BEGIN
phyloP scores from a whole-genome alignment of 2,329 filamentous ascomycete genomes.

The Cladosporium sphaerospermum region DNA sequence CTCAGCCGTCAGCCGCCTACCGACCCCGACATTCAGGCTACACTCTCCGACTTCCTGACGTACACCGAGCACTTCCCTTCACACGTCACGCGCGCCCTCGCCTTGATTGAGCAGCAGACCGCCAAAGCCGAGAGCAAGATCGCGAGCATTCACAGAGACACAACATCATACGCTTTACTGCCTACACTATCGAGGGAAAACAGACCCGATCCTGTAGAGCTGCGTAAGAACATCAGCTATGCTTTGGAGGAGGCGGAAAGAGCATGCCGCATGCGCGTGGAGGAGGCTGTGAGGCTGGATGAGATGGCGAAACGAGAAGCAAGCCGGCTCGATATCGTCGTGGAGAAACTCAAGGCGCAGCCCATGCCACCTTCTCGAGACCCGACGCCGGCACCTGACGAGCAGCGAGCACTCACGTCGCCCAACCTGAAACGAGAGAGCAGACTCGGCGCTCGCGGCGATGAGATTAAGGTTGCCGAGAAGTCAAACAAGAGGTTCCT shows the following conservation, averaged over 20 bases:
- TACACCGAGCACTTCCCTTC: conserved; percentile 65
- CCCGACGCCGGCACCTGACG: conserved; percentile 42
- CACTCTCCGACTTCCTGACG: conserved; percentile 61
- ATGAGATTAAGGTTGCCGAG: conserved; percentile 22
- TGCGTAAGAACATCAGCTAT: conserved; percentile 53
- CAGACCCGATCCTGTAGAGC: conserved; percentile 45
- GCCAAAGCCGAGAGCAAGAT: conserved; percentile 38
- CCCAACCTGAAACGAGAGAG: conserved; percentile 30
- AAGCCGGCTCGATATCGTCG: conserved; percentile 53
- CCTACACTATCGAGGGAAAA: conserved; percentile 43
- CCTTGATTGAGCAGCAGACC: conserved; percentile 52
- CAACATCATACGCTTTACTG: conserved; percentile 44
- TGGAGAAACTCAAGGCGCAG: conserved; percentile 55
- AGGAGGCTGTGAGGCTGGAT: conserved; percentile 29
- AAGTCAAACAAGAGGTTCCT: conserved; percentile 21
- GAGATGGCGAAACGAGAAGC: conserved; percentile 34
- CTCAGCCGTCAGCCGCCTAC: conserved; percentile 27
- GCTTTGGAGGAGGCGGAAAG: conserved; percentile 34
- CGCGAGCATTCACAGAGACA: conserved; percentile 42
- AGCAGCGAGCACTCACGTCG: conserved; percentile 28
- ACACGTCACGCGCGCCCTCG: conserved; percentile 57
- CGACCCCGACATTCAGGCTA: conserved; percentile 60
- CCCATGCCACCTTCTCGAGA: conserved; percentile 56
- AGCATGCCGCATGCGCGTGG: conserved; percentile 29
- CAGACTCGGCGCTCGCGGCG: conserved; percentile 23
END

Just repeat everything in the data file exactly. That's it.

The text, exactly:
phyloP scores from a whole-genome alignment of 2,329 filamentous ascomycete genomes.

The Cladosporium sphaerospermum region DNA sequence CTCAGCCGTCAGCCGCCTACCGACCCCGACATTCAGGCTACACTCTCCGACTTCCTGACGTACACCGAGCACTTCCCTTCACACGTCACGCGCGCCCTCGCCTTGATTGAGCAGCAGACCGCCAAAGCCGAGAGCAAGATCGCGAGCATTCACAGAGACACAACATCATACGCTTTACTGCCTACACTATCGAGGGAAAACAGACCCGATCCTGTAGAGCTGCGTAAGAACATCAGCTATGCTTTGGAGGAGGCGGAAAGAGCATGCCGCATGCGCGTGGAGGAGGCTGTGAGGCTGGATGAGATGGCGAAACGAGAAGCAAGCCGGCTCGATATCGTCGTGGAGAAACTCAAGGCGCAGCCCATGCCACCTTCTCGAGACCCGACGCCGGCACCTGACGAGCAGCGAGCACTCACGTCGCCCAACCTGAAACGAGAGAGCAGACTCGGCGCTCGCGGCGATGAGATTAAGGTTGCCGAGAAGTCAAACAAGAGGTTCCT shows the following conservation, averaged over 20 bases:
- TACACCGAGCACTTCCCTTC: conserved; percentile 65
- CCCGACGCCGGCACCTGACG: conserved; percentile 42
- CACTCTCCGACTTCCTGACG: conserved; percentile 61
- ATGAGATTAAGGTTGCCGAG: conserved; percentile 22
- TGCGTAAGAACATCAGCTAT: conserved; percentile 53
- CAGACCCGATCCTGTAGAGC: conserved; percentile 45
- GCCAAAGCCGAGAGCAAGAT: conserved; percentile 38
- CCCAACCTGAAACGAGAGAG: conserved; percentile 30
- AAGCCGGCTCGATATCGTCG: conserved; percentile 53
- CCTACACTATCGAGGGAAAA: conserved; percentile 43
- CCTTGATTGAGCAGCAGACC: conserved; percentile 52
- CAACATCATACGCTTTACTG: conserved; percentile 44
- TGGAGAAACTCAAGGCGCAG: conserved; percentile 55
- AGGAGGCTGTGAGGCTGGAT: conserved; percentile 29
- AAGTCAAACAAGAGGTTCCT: conserved; percentile 21
- GAGATGGCGAAACGAGAAGC: conserved; percentile 34
- CTCAGCCGTCAGCCGCCTAC: conserved; percentile 27
- GCTTTGGAGGAGGCGGAAAG: conserved; percentile 34
- CGCGAGCATTCACAGAGACA: conserved; percentile 42
- AGCAGCGAGCACTCACGTCG: conserved; percentile 28
- ACACGTCACGCGCGCCCTCG: conserved; percentile 57
- CGACCCCGACATTCAGGCTA: conserved; percentile 60
- CCCATGCCACCTTCTCGAGA: conserved; percentile 56
- AGCATGCCGCATGCGCGTGG: conserved; percentile 29
- CAGACTCGGCGCTCGCGGCG: conserved; percentile 23